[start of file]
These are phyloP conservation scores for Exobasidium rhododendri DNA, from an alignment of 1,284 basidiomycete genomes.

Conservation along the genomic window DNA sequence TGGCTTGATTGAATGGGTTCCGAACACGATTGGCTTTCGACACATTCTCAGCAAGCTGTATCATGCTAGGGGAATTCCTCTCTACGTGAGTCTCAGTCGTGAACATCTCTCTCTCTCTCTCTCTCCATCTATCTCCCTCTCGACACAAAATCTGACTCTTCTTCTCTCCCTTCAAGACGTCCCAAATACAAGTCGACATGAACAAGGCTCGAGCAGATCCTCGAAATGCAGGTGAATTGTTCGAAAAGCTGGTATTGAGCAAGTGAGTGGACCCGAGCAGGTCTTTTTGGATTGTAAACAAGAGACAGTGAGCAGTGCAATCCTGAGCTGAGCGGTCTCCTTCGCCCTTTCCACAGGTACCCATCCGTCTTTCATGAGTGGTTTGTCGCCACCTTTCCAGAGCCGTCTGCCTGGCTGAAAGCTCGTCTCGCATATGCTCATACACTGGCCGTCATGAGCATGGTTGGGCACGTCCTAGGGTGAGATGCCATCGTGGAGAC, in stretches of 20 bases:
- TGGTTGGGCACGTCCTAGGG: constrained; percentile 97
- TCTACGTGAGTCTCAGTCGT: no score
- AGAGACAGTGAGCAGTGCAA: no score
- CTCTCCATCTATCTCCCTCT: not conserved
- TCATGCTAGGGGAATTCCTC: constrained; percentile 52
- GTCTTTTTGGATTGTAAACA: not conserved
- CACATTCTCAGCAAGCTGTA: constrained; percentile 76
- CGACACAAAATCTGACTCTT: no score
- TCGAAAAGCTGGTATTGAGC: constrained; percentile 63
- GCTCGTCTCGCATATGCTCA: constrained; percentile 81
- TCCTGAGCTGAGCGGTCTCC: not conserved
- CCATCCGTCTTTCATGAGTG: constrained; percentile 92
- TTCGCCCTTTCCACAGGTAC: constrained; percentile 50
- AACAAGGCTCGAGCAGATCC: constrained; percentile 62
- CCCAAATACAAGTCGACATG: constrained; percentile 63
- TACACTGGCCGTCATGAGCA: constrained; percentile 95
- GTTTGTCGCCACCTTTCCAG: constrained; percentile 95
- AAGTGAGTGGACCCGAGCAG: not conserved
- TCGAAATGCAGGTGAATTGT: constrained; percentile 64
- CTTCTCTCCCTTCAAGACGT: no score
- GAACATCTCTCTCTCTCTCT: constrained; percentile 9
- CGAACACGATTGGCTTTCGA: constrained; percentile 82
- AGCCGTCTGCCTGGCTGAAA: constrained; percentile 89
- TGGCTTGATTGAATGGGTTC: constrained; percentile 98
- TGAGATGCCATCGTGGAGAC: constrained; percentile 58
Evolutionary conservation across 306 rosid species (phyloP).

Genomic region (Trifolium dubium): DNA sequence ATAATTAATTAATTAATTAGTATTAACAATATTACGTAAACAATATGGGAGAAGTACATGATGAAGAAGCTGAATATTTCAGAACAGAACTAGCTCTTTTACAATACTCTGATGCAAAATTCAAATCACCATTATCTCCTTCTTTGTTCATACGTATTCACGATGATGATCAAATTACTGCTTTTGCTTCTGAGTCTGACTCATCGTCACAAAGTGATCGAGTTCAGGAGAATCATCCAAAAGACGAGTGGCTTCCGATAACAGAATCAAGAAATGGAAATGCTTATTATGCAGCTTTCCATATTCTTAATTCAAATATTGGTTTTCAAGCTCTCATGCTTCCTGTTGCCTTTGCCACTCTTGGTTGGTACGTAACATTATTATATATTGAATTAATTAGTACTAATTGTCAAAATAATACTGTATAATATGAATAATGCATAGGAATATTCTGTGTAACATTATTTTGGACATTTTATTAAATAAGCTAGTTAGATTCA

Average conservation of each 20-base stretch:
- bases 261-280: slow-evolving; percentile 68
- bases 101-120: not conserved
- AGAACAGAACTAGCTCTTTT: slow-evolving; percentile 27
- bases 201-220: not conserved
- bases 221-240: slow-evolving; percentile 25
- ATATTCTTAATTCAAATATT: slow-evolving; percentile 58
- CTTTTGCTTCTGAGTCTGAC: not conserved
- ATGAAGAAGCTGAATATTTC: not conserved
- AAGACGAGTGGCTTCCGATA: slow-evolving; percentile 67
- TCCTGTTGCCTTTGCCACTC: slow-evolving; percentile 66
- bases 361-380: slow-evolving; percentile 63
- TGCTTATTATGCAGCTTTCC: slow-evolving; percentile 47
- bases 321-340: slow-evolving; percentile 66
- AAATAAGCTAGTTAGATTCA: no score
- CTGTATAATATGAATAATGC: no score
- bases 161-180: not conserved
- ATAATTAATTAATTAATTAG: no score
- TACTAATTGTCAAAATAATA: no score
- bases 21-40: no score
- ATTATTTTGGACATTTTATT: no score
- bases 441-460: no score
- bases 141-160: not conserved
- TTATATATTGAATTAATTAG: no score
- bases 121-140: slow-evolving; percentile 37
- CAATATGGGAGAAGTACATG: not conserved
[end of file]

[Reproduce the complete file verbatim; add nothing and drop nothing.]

These are phyloP conservation scores for Exobasidium rhododendri DNA, from an alignment of 1,284 basidiomycete genomes.

Conservation along the genomic window DNA sequence TGGCTTGATTGAATGGGTTCCGAACACGATTGGCTTTCGACACATTCTCAGCAAGCTGTATCATGCTAGGGGAATTCCTCTCTACGTGAGTCTCAGTCGTGAACATCTCTCTCTCTCTCTCTCTCCATCTATCTCCCTCTCGACACAAAATCTGACTCTTCTTCTCTCCCTTCAAGACGTCCCAAATACAAGTCGACATGAACAAGGCTCGAGCAGATCCTCGAAATGCAGGTGAATTGTTCGAAAAGCTGGTATTGAGCAAGTGAGTGGACCCGAGCAGGTCTTTTTGGATTGTAAACAAGAGACAGTGAGCAGTGCAATCCTGAGCTGAGCGGTCTCCTTCGCCCTTTCCACAGGTACCCATCCGTCTTTCATGAGTGGTTTGTCGCCACCTTTCCAGAGCCGTCTGCCTGGCTGAAAGCTCGTCTCGCATATGCTCATACACTGGCCGTCATGAGCATGGTTGGGCACGTCCTAGGGTGAGATGCCATCGTGGAGAC, in stretches of 20 bases:
- TGGTTGGGCACGTCCTAGGG: constrained; percentile 97
- TCTACGTGAGTCTCAGTCGT: no score
- AGAGACAGTGAGCAGTGCAA: no score
- CTCTCCATCTATCTCCCTCT: not conserved
- TCATGCTAGGGGAATTCCTC: constrained; percentile 52
- GTCTTTTTGGATTGTAAACA: not conserved
- CACATTCTCAGCAAGCTGTA: constrained; percentile 76
- CGACACAAAATCTGACTCTT: no score
- TCGAAAAGCTGGTATTGAGC: constrained; percentile 63
- GCTCGTCTCGCATATGCTCA: constrained; percentile 81
- TCCTGAGCTGAGCGGTCTCC: not conserved
- CCATCCGTCTTTCATGAGTG: constrained; percentile 92
- TTCGCCCTTTCCACAGGTAC: constrained; percentile 50
- AACAAGGCTCGAGCAGATCC: constrained; percentile 62
- CCCAAATACAAGTCGACATG: constrained; percentile 63
- TACACTGGCCGTCATGAGCA: constrained; percentile 95
- GTTTGTCGCCACCTTTCCAG: constrained; percentile 95
- AAGTGAGTGGACCCGAGCAG: not conserved
- TCGAAATGCAGGTGAATTGT: constrained; percentile 64
- CTTCTCTCCCTTCAAGACGT: no score
- GAACATCTCTCTCTCTCTCT: constrained; percentile 9
- CGAACACGATTGGCTTTCGA: constrained; percentile 82
- AGCCGTCTGCCTGGCTGAAA: constrained; percentile 89
- TGGCTTGATTGAATGGGTTC: constrained; percentile 98
- TGAGATGCCATCGTGGAGAC: constrained; percentile 58
Evolutionary conservation across 306 rosid species (phyloP).

Genomic region (Trifolium dubium): DNA sequence ATAATTAATTAATTAATTAGTATTAACAATATTACGTAAACAATATGGGAGAAGTACATGATGAAGAAGCTGAATATTTCAGAACAGAACTAGCTCTTTTACAATACTCTGATGCAAAATTCAAATCACCATTATCTCCTTCTTTGTTCATACGTATTCACGATGATGATCAAATTACTGCTTTTGCTTCTGAGTCTGACTCATCGTCACAAAGTGATCGAGTTCAGGAGAATCATCCAAAAGACGAGTGGCTTCCGATAACAGAATCAAGAAATGGAAATGCTTATTATGCAGCTTTCCATATTCTTAATTCAAATATTGGTTTTCAAGCTCTCATGCTTCCTGTTGCCTTTGCCACTCTTGGTTGGTACGTAACATTATTATATATTGAATTAATTAGTACTAATTGTCAAAATAATACTGTATAATATGAATAATGCATAGGAATATTCTGTGTAACATTATTTTGGACATTTTATTAAATAAGCTAGTTAGATTCA

Average conservation of each 20-base stretch:
- bases 261-280: slow-evolving; percentile 68
- bases 101-120: not conserved
- AGAACAGAACTAGCTCTTTT: slow-evolving; percentile 27
- bases 201-220: not conserved
- bases 221-240: slow-evolving; percentile 25
- ATATTCTTAATTCAAATATT: slow-evolving; percentile 58
- CTTTTGCTTCTGAGTCTGAC: not conserved
- ATGAAGAAGCTGAATATTTC: not conserved
- AAGACGAGTGGCTTCCGATA: slow-evolving; percentile 67
- TCCTGTTGCCTTTGCCACTC: slow-evolving; percentile 66
- bases 361-380: slow-evolving; percentile 63
- TGCTTATTATGCAGCTTTCC: slow-evolving; percentile 47
- bases 321-340: slow-evolving; percentile 66
- AAATAAGCTAGTTAGATTCA: no score
- CTGTATAATATGAATAATGC: no score
- bases 161-180: not conserved
- ATAATTAATTAATTAATTAG: no score
- TACTAATTGTCAAAATAATA: no score
- bases 21-40: no score
- ATTATTTTGGACATTTTATT: no score
- bases 441-460: no score
- bases 141-160: not conserved
- TTATATATTGAATTAATTAG: no score
- bases 121-140: slow-evolving; percentile 37
- CAATATGGGAGAAGTACATG: not conserved